A new exhibit at 21C Museum Hotel features the work of ten graduate students from the Yale School of Architecture. The students were challenged to design a distillery for a proposed site on Main Street. Their projects take into consideration concerns over Louisville’s agricultural and manufacturing climate as well as the mechanics of the distillery process.
Scale models line the north and south walls of the gallery. A garage door that takes up the east wall was open to the street on the evening of the exhibit’s reception. Posters with schematics, artistic renderings and infographics hang behind each structure.
The projects are not intended for development, but serve as inspiring proposals for the kinds of manufacturing facilities that could provide viable job alternatives to the city. Production facilities offer economic diversity in Louisville’s predominantly service driven market. The end results are both innovative and striking.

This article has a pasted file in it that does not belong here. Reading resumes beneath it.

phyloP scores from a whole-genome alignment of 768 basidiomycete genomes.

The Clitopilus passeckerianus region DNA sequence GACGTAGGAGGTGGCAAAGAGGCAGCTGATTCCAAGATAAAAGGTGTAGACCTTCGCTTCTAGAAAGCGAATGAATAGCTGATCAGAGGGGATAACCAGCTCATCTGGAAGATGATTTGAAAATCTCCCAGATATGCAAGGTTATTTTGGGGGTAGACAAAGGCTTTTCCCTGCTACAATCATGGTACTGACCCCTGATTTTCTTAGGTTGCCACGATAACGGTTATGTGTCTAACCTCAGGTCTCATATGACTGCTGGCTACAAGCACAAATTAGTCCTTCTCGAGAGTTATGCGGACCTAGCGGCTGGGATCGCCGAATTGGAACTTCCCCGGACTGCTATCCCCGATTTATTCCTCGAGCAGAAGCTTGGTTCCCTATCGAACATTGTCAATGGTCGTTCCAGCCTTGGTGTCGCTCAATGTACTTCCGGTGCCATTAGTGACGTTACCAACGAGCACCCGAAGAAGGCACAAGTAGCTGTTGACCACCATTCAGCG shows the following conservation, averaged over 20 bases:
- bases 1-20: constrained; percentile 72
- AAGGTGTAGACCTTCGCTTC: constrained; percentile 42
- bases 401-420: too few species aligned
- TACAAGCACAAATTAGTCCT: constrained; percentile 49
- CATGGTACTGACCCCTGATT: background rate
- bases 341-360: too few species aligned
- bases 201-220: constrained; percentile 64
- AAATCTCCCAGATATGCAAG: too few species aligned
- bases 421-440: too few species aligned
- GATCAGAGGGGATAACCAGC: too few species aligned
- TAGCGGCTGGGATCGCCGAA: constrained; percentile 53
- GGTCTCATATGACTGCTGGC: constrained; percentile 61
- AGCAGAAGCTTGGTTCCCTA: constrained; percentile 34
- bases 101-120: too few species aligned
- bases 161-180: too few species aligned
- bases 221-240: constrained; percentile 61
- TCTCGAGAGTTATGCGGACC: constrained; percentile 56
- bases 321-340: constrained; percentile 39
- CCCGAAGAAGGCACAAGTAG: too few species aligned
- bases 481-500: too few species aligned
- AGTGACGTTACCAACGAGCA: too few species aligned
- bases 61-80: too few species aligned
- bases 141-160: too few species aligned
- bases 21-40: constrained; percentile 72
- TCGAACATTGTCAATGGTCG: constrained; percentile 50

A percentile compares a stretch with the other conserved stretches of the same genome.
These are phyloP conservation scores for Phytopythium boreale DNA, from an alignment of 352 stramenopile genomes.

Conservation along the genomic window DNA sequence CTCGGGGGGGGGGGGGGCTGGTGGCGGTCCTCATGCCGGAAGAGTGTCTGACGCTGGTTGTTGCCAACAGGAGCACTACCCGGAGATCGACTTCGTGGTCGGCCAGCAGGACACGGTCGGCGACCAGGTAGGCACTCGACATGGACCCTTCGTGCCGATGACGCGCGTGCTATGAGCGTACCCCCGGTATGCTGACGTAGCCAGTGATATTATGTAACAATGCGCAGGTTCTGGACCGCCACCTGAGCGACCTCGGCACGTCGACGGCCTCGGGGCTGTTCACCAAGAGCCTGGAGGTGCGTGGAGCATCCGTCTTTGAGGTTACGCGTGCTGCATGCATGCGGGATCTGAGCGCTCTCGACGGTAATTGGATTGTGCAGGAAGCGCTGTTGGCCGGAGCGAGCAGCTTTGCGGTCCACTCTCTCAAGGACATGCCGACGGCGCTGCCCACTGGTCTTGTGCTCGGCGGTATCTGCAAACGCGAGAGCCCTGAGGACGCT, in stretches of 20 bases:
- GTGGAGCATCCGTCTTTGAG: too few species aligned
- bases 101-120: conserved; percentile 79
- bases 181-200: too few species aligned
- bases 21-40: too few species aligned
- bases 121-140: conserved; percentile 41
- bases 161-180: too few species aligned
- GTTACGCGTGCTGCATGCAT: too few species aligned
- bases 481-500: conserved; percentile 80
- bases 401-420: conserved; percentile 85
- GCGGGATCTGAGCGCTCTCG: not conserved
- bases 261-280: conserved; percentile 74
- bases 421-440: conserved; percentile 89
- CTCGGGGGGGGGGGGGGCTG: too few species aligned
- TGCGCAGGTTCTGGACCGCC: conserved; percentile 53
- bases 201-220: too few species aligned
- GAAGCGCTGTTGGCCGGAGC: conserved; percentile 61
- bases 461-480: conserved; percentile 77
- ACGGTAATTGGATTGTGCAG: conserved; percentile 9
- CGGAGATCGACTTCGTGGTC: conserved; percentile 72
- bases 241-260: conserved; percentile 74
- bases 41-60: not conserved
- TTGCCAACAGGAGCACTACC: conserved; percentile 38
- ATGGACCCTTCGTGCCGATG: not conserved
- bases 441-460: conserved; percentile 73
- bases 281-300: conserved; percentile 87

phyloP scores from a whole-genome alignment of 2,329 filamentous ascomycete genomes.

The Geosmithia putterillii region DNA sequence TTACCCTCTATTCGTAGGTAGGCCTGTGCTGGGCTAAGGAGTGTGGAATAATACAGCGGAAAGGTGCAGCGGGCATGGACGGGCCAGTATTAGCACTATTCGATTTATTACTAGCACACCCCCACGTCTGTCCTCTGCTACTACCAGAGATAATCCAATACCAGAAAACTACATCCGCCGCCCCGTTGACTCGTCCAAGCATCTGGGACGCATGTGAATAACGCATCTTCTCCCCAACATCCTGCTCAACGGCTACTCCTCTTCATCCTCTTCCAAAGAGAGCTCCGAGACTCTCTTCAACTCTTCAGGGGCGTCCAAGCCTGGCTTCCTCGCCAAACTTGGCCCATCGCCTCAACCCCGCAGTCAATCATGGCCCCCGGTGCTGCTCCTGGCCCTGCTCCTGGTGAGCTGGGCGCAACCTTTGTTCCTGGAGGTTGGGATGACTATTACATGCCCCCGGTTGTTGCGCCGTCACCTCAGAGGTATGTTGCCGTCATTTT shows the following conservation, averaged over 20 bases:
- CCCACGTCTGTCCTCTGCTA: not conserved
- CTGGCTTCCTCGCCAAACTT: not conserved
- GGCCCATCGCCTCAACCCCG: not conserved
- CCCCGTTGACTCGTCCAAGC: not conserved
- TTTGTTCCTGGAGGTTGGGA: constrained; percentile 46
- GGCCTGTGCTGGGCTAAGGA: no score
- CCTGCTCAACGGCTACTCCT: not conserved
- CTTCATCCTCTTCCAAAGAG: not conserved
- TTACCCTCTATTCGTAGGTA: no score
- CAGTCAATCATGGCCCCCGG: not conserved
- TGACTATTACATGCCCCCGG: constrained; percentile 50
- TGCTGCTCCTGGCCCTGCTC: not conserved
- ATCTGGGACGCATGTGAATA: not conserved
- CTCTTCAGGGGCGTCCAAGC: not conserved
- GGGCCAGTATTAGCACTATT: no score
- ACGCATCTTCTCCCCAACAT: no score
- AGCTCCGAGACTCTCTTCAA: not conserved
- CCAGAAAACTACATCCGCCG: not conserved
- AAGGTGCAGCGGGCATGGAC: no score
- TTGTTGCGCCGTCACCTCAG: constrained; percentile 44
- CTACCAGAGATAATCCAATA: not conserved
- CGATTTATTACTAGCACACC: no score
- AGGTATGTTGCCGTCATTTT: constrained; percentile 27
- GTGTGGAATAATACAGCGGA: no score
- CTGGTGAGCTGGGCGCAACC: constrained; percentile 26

Seema Kairam’s River Bend Bourbon facilitates a three-tiered system of production in which craft distillers and amateur enthusiasts are accommodated alongside an industrial process. Shared expenses and equipment remove hurdles for fledgling entrepreneurs while cultivating an atmosphere of engagement between the industry leaders and the public.
Alley Industries by Diana Nee is designed to span the alley between Main and Market. The building’s design allows for the continued use of the alley for “service functions” and also includes the use of waste materials from the distillation process for energy production.
Margaret Hu designed her facility as a branding device where the “direct circulation for the flow of materials contrasts against a highly choreographed path for the flow of visitors.” A massive wheel in one corner of the structure delivers bourbon barrels between floors.
The exhibit runs through September 24 in Gallery 4.